2015 DeLucia Winners Announced

The Mockingbird Foundation is proud to announce the winners of the 2015 DeLucia Awards, recognizing innovators in music education, including the recipient of this year’s $1,000 DeLucia Prize:

  • David Birrow (2015 DeLucia Prize Winner) teaches at the MacPhail Center for Music in Minneapolis, MN. In addition to his percussion teaching, he recently got a book published called The Bucket Book, “designed to help teachers and students discover the joy of creating music and the fun of using homemade or found instruments to do so.” (One of the best things about the book is that you need zero experience at all. Anyone can use it!) Birrow is also extremely tech savvy, continually using apps and taking advantage of technology to adapt and connect with all of his students. He created a teaching curriculum for his younger percussion students that is like playing a video game: You play a drum rudiment at a certain speed, and you level up and gain points.
  • Brian McGonagle is the band director at Methuen High School in Methuen, MA, and the director of Dirty Hands, Ink, an ensemble performing music using all “non-instruments” (plastic buckets, metal trash cans, push brooms, etc.) The group adopted its name from the title of a piece written by Brian, performed solely with newspapers. Initially performing in groove-based percussion music, the group has evolved over the years to include more traditional percussion instruments as well as wind instruments. Performances have become more elaborate, going from simple lighting patterns to full-on productions with light, choreography, and video clips played between segments of the program. It is a performance that is highly anticipated among the community every year.
  • Elizabeth Winslow is the band director at Hiawatha College Prep in Minneapolis, MN. Within the course of a school year, Liz worked tirelessly to start a band program at a school where almost 100% of the students are on free/reduced lunch through fundraising, a community instrument drive, and creative problem solving. She set up the program so that all of the 80 students were on school-owned instruments. Most schools serving similar demographics have cut band programs, but Winslow convinced her principal that it was necessary and she’s bringing music to kids who need it the most. Her efforts have brought much needed attention to music education in the Minneapolis area.
  • Jason Rodgers is the director of bands and choirs at Valor Middle School in Woodburn, OR. He wrote an original beginning band method book that presents an innovative approach to beginning band instruction. The printing of this text reduces costs over commercially available texts in a high poverty district.
  • Tom Liddle is the General/Vocal Music Teacher at Takoma Park Middle School in Takoma Park, MD. Upon arriving, he resurrected a vocal program that had been shuttered years earlier due to low enrollment. He designed his own curriculum to teach students how to create and perform music informally in a rock band-type setting. Students use critical listening skills and collaboration to learn how to play piano, guitar, drums, and bass in small groups that are student-led, fostering musical independence, cultural relevance, and creativity in innovative, modern, and engaging methods. He also created a set of method books for teaching each instrument in this type of setting in order to share this new learning model with other teachers and schools.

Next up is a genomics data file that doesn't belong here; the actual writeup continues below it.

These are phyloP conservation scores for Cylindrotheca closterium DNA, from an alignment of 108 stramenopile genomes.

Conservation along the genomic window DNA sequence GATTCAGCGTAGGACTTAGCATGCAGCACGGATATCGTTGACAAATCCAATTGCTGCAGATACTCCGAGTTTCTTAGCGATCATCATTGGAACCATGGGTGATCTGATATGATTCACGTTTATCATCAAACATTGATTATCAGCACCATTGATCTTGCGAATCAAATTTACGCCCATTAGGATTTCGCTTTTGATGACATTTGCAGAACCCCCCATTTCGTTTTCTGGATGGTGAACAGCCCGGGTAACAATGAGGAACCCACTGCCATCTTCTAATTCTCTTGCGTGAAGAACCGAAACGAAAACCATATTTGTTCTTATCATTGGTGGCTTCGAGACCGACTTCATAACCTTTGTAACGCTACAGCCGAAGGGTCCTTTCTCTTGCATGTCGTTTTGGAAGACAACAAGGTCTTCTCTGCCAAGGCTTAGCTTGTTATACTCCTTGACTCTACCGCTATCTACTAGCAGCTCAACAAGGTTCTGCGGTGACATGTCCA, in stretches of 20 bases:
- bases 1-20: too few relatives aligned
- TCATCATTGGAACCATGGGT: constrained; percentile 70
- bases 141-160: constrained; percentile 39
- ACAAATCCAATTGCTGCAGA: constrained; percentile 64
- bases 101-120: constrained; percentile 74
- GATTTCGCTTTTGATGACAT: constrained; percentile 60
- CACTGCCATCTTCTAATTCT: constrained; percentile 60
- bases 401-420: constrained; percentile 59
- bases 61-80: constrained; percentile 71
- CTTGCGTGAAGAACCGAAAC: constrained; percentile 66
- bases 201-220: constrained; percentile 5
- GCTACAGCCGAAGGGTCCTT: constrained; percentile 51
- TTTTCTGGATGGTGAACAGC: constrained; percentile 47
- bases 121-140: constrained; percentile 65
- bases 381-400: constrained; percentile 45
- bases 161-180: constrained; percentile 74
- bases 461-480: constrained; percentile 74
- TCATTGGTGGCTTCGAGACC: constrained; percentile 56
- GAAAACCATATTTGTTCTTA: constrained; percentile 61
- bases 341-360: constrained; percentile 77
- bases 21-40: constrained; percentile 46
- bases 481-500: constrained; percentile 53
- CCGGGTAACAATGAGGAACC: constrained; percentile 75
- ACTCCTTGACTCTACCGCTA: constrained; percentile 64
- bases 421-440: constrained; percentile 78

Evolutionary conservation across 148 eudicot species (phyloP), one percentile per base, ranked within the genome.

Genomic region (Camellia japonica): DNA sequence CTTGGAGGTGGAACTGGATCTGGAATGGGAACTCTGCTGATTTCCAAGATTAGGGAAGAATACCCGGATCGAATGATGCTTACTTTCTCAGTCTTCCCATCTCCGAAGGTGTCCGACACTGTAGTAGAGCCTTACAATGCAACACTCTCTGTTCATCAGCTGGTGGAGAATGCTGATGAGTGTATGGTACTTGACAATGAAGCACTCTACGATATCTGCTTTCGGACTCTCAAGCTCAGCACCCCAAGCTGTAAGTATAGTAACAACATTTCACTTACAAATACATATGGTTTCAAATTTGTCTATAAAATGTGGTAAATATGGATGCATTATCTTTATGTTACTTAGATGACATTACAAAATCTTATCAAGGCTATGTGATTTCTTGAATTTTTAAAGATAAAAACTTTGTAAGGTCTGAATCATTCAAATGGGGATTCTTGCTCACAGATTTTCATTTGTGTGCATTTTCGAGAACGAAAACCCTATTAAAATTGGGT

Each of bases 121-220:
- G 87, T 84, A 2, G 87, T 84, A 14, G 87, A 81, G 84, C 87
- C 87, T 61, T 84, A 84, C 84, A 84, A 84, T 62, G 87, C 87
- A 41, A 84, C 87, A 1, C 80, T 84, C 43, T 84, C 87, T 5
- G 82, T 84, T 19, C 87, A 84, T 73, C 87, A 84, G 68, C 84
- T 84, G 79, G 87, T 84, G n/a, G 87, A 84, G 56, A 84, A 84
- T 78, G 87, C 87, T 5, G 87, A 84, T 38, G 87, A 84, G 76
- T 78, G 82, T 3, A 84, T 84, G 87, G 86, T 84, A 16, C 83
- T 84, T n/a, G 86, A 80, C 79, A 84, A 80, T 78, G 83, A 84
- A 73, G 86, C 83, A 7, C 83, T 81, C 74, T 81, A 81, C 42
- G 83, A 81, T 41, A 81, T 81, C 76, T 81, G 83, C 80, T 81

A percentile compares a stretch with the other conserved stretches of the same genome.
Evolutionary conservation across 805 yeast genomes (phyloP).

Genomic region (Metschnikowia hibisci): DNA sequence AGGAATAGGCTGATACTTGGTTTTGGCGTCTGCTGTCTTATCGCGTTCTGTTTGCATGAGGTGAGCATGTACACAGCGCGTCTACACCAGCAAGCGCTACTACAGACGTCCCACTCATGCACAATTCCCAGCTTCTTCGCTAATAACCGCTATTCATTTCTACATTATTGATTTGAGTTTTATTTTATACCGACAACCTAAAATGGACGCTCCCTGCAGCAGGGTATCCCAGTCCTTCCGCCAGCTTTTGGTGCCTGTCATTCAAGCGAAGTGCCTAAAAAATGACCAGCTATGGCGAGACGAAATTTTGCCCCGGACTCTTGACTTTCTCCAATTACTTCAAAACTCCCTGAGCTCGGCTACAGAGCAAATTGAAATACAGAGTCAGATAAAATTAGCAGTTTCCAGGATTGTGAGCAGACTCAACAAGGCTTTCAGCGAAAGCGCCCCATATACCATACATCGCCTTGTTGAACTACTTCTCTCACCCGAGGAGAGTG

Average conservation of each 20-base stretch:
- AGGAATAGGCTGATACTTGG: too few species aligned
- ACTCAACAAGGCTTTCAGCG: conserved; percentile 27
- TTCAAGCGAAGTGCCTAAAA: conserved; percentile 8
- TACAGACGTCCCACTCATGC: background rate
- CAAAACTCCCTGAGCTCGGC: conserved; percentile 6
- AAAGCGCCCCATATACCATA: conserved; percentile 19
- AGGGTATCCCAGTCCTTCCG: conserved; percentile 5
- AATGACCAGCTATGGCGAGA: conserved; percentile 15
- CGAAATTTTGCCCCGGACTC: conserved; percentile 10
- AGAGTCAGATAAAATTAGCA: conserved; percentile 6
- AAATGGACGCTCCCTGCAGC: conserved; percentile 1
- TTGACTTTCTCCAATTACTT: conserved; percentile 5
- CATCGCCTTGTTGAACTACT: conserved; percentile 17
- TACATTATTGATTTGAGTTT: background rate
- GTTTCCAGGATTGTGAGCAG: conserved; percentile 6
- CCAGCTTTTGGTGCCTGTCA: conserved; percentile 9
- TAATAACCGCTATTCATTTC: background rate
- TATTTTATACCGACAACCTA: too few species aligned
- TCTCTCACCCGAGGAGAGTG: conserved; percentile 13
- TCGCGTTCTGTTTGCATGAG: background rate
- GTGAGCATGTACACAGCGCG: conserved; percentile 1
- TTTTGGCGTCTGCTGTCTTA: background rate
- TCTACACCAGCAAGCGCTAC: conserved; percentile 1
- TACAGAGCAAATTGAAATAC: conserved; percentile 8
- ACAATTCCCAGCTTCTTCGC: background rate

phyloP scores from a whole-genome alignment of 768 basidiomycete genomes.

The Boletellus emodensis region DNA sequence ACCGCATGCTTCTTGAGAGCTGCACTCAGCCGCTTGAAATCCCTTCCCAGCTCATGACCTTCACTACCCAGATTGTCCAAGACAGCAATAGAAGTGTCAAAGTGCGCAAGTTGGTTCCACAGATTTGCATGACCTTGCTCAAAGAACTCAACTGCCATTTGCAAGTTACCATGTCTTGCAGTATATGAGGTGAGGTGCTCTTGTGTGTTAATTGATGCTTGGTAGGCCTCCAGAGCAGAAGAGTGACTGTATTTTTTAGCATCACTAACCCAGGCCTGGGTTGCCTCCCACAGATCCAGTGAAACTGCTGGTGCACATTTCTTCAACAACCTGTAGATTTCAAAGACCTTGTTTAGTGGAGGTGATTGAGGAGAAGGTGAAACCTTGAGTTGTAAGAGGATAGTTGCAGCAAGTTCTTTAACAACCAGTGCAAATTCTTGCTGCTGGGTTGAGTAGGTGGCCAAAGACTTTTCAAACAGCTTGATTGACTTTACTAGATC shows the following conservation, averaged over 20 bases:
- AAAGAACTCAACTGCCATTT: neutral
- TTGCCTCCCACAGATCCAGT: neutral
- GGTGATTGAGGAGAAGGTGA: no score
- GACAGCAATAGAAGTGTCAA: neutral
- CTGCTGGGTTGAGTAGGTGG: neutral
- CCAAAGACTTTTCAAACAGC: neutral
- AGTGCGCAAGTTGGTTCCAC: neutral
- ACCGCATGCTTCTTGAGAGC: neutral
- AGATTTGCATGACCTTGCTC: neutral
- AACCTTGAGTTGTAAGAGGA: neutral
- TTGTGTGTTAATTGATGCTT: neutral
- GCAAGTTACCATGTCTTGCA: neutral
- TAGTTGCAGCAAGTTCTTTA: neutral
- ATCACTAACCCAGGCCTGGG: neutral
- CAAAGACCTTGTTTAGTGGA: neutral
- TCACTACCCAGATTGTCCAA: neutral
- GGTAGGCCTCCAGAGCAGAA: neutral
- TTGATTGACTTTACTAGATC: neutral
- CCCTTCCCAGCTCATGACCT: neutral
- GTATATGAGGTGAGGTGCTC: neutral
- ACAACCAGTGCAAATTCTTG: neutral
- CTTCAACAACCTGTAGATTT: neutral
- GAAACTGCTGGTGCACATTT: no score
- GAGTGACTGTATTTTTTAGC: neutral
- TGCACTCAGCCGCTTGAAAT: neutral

The DeLucia Awards and DeLucia Prize, created in 2004 with a renewed focus earlier this year, are named for Mockingbird founder Craig DeLucia and acknowledge outstanding contributions of a creative nature. Winners have demonstrated a passion for music through the use of unconventional genres, methods, instruments, environments, and/or other aspects of music education; and have accomplished something which effectively developed musical abilities, made efficient use of available resources, could be replicated in other settings, and might inspire others to seek, provide, and/or support music education.

The Foundation board is extremely grateful to the volunteers who lent their time, interest, and expertise to serve as the committee reviewing nominees and selecting this year’s winners:

  • David Ahrens – Director of Bands at Bear River High School in Grass Valley, CA
  • John Butte – Vocal General Music and Chorus Director at Gorman Crossing Elementary School in Laurel, MD
  • Ben Denne – Director of Orchestras at Ellicott Mills Middle School in Ellicott City, MD
  • Andrew Hitz – Instructor of Music at George Mason University and Gettysburg College
  • Matt Sexauer – Director of Bands at Chelmsford High School in Chelmsford, MA

The Mockingbird Foundation is the leading provider of historical information about Phish and its music, having cultivated intellectual property through www.phish.net since 1994 and published two editions of the popular trade paperback books The Phish Companion: A Guide to the Band and Their Music. Proceeds from Foundation projects support music education for children. Thanks to its all-volunteer structure, the Foundation is able to disburse more than 98% of the funds raised to important and innovative programs serving diverse populations. Organized by Phish fans in 1996, and formally incorporated as a 501(c)3 nonprofit in 1997, the Foundation has since then distributed $836,593.40 through 272 grants in 45 states.

Phish is a rock band that started in 1983 and grew to become one of the highest-grossing live acts in the nation. The band will perform a summer tour beginning late July, and donates a portion of proceeds from LivePhish downloads to the Mockingbird Foundation. For more information about Phish, please visit phish.com and phish.net.

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